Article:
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 amy@amyberk.com
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A Brief Note About My Artwork

My work ranges in scale from intricate patterns of pins on styrofoam and stiches on fabric to small- and large-scale public installations and insertions; and ranges in scope from very personal investigative paintings, videos and sculptures to collaborative public art projects. I use the readymade art of pop culture to investigate the nature of artificiality, the artificiality of nature, and the nature of fine art itself. My work tries to reveal and question structures of power (both in the "real" world and in the art world), break down these structures, and hopefully inspire individuals to engage in their own micro-politics.

I also write about art for a variety of publications including co-founding and co-editing stretcher.org, an art and culture magazine focused on linking the vibrant Bay Area scene to the international community, and have taught art at many levels. I created, teach in and co-direct the Meridian Interns Program, an after school art making program for inner city youth. We work together to produce artwork (installations, performances, murals, etc.) and in the process we break down cultural boundaries and increase modes of communication, challenging and changing the way we all view the world. And that -- the breaking down of boundaries, the challenging of existing structures, and increasing communication wherever and however possible -- is what I attempt in all of my various practices.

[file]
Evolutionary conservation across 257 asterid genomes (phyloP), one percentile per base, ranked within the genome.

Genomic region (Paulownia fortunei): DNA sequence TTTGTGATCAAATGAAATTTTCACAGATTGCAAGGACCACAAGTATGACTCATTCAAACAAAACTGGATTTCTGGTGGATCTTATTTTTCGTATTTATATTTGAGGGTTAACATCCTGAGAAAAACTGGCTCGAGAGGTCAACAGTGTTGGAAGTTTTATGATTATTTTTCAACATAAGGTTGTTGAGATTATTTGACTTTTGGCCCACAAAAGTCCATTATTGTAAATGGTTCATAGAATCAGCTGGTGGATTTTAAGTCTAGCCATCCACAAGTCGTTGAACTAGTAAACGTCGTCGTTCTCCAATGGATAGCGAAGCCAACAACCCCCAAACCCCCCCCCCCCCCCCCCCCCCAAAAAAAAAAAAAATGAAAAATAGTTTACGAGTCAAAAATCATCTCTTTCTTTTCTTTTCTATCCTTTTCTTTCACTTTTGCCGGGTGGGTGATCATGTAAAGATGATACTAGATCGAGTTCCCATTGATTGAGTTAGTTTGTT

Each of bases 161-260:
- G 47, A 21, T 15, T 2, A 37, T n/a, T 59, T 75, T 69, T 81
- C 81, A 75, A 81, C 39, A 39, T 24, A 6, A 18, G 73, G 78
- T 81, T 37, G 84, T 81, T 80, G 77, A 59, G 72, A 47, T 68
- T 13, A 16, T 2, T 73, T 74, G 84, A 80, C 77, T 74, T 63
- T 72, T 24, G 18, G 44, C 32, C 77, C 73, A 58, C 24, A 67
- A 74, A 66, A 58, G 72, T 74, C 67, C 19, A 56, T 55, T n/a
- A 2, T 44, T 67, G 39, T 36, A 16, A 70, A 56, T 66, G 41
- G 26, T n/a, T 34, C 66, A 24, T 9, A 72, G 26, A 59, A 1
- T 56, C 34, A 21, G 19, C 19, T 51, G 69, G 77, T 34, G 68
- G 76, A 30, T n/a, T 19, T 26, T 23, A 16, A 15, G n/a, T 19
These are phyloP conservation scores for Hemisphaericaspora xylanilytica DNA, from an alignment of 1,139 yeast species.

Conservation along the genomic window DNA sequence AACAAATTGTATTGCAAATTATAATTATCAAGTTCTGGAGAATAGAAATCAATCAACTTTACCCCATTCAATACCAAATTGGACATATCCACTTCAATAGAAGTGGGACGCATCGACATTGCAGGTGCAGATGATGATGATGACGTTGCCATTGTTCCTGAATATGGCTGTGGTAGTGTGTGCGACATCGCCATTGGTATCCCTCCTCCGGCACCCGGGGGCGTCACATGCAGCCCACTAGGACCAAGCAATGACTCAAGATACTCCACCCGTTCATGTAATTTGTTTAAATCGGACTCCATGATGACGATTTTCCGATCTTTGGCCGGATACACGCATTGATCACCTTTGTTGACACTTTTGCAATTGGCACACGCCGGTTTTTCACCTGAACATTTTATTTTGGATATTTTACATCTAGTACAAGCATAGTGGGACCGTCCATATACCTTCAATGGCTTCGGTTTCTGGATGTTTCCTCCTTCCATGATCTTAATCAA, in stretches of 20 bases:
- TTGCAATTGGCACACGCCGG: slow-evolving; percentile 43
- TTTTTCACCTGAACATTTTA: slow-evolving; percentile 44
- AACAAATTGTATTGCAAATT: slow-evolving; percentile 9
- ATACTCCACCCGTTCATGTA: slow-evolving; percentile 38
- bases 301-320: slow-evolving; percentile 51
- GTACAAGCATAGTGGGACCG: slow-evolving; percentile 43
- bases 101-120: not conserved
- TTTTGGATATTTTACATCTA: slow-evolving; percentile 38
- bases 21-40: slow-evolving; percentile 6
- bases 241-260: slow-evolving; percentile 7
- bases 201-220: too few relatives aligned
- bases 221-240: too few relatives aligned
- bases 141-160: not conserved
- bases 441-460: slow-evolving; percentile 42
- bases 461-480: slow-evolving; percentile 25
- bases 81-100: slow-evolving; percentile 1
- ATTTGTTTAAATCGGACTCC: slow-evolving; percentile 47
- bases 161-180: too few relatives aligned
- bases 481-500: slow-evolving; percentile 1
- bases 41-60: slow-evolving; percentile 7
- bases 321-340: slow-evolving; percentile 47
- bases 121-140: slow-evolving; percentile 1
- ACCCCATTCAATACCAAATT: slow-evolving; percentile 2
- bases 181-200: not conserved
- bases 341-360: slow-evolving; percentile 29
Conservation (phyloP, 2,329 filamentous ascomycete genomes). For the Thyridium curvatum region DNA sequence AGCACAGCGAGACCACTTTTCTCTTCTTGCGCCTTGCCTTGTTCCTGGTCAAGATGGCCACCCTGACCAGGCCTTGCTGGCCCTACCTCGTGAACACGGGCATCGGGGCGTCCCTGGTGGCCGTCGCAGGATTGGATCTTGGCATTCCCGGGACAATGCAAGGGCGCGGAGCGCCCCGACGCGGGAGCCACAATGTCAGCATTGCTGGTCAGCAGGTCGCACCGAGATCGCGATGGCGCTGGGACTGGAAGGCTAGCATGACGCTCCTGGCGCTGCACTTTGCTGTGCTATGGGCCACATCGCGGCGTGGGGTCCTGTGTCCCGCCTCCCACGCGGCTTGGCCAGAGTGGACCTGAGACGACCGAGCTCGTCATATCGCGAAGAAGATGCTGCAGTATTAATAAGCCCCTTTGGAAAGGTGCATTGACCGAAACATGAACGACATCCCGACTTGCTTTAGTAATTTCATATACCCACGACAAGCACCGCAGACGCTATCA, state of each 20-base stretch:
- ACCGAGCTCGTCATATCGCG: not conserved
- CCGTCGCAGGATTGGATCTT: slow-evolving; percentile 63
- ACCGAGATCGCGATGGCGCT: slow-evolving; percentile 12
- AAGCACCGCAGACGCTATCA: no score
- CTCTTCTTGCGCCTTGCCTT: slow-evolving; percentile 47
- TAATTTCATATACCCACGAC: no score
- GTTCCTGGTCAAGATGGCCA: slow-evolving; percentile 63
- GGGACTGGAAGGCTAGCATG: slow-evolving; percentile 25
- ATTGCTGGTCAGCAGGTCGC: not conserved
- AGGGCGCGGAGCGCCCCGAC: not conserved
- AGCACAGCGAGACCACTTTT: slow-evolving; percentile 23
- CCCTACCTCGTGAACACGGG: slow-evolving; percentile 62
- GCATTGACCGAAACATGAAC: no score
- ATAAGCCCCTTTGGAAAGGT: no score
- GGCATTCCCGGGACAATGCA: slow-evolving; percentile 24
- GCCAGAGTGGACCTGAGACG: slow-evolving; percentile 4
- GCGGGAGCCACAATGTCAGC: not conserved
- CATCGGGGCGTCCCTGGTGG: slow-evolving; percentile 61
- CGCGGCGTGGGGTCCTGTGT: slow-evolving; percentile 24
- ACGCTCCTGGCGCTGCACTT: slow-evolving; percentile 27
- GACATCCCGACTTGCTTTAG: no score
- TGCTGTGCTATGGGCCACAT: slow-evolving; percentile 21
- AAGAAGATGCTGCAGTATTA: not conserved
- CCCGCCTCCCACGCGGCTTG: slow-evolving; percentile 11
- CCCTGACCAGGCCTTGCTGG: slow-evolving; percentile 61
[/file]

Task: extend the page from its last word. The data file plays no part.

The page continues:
Amy Berk Bio

Amy Berk was born in Brooklyn in 1967 during the Summer of Love. She received her M.F.A. from the San Francisco Art Institute in 1995 and her B.A. from Wesleyan University in 1989.

Her work, an arte-povera blend of minimalism and pop addressing issues of the natural vs. the synthetic, the organic and the sublime has been exhibited at many venues in the Bay Area and beyond including Center for the Arts, Museum of Folk and Craft Art, Southern Exposure and scene/escena in San Francisco, the Oakland Museum, Traywick Gallery, the Bedford Gallery, and the Oakland Art Gallery in the East Bay, Kraushaar Gallery in NYC and at the Museu du Republica in Rio de Janeiro. Reviews of her work have appeared in many journals and periodicals including Sculpture, Artpapers, SF Chronicle, SF Examiner, and SF Bay Guardian. She has written art reviews for Art in America, Art Issues, SPEAK and Artweek among others and is hard at work as part of an editorial team for a new internet art and culture magazine that addresses cultural production in the bay area, nationally and internationally called stretcher (www.stretcher.org).

She has taught in a variety of venues including San Francisco State, SFAI's Extension Education Program, SFAEP, the Excel program at Amherst College and in Southern Exposure╠s Artist in Education Program. She currently co-directs and teaches in the Meridian Interns Program (www.meridiangallery.org/MGInterns.htm, an innovative art-making and gallery management program for high school students.